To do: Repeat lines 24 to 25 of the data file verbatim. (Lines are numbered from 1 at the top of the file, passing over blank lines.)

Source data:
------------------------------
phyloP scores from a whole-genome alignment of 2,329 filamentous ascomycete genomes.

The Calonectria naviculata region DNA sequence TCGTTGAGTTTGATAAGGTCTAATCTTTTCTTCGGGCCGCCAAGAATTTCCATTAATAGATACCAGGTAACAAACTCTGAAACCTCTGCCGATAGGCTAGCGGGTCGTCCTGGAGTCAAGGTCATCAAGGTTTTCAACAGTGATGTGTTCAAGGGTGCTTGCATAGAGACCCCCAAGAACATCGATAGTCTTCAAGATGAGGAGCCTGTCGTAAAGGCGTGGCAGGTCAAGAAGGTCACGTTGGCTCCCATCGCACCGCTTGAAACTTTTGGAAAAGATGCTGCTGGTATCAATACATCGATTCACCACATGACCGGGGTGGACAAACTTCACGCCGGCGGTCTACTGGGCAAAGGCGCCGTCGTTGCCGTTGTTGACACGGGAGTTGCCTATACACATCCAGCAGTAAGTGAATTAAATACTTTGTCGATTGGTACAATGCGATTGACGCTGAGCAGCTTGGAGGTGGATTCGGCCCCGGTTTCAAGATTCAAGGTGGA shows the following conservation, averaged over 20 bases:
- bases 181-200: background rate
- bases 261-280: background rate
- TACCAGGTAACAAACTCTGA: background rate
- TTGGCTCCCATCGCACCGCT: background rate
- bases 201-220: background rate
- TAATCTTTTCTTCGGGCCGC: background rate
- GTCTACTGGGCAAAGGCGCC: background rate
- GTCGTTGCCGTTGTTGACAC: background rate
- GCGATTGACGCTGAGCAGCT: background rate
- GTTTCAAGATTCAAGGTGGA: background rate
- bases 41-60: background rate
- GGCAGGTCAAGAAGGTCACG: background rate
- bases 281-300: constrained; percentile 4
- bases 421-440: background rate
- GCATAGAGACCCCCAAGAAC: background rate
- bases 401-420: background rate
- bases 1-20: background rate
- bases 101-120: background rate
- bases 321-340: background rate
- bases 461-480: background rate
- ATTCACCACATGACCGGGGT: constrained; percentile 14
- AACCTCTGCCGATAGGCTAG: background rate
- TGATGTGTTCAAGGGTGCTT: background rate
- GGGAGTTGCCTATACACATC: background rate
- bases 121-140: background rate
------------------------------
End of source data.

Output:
- AACCTCTGCCGATAGGCTAG: background rate
- TGATGTGTTCAAGGGTGCTT: background rate